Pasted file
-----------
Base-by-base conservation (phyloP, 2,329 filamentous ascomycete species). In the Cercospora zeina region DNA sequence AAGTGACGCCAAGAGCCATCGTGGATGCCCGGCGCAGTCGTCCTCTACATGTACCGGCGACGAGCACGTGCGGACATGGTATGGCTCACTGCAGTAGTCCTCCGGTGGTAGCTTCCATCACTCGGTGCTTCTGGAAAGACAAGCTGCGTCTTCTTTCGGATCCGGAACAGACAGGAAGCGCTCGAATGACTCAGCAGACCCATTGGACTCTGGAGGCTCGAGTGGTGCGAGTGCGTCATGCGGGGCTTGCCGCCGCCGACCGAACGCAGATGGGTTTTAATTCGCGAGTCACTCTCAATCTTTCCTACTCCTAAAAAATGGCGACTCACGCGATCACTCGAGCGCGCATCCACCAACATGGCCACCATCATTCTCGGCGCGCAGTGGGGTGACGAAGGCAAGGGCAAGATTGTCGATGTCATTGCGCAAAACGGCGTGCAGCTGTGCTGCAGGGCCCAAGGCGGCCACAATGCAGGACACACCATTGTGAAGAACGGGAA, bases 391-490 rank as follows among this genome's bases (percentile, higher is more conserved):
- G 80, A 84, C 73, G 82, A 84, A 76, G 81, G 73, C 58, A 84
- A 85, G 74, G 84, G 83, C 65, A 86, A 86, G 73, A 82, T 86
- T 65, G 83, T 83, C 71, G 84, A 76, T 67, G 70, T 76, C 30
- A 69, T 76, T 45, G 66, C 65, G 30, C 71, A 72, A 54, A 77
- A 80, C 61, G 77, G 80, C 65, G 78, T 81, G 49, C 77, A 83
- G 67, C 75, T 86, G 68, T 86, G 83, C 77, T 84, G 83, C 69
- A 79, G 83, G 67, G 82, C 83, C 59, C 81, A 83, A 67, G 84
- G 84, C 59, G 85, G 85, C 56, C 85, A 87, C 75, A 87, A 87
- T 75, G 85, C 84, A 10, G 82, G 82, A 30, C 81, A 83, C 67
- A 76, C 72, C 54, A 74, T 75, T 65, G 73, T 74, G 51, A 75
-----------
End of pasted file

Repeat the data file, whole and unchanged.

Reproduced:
Base-by-base conservation (phyloP, 2,329 filamentous ascomycete species). In the Cercospora zeina region DNA sequence AAGTGACGCCAAGAGCCATCGTGGATGCCCGGCGCAGTCGTCCTCTACATGTACCGGCGACGAGCACGTGCGGACATGGTATGGCTCACTGCAGTAGTCCTCCGGTGGTAGCTTCCATCACTCGGTGCTTCTGGAAAGACAAGCTGCGTCTTCTTTCGGATCCGGAACAGACAGGAAGCGCTCGAATGACTCAGCAGACCCATTGGACTCTGGAGGCTCGAGTGGTGCGAGTGCGTCATGCGGGGCTTGCCGCCGCCGACCGAACGCAGATGGGTTTTAATTCGCGAGTCACTCTCAATCTTTCCTACTCCTAAAAAATGGCGACTCACGCGATCACTCGAGCGCGCATCCACCAACATGGCCACCATCATTCTCGGCGCGCAGTGGGGTGACGAAGGCAAGGGCAAGATTGTCGATGTCATTGCGCAAAACGGCGTGCAGCTGTGCTGCAGGGCCCAAGGCGGCCACAATGCAGGACACACCATTGTGAAGAACGGGAA, bases 391-490 rank as follows among this genome's bases (percentile, higher is more conserved):
- G 80, A 84, C 73, G 82, A 84, A 76, G 81, G 73, C 58, A 84
- A 85, G 74, G 84, G 83, C 65, A 86, A 86, G 73, A 82, T 86
- T 65, G 83, T 83, C 71, G 84, A 76, T 67, G 70, T 76, C 30
- A 69, T 76, T 45, G 66, C 65, G 30, C 71, A 72, A 54, A 77
- A 80, C 61, G 77, G 80, C 65, G 78, T 81, G 49, C 77, A 83
- G 67, C 75, T 86, G 68, T 86, G 83, C 77, T 84, G 83, C 69
- A 79, G 83, G 67, G 82, C 83, C 59, C 81, A 83, A 67, G 84
- G 84, C 59, G 85, G 85, C 56, C 85, A 87, C 75, A 87, A 87
- T 75, G 85, C 84, A 10, G 82, G 82, A 30, C 81, A 83, C 67
- A 76, C 72, C 54, A 74, T 75, T 65, G 73, T 74, G 51, A 75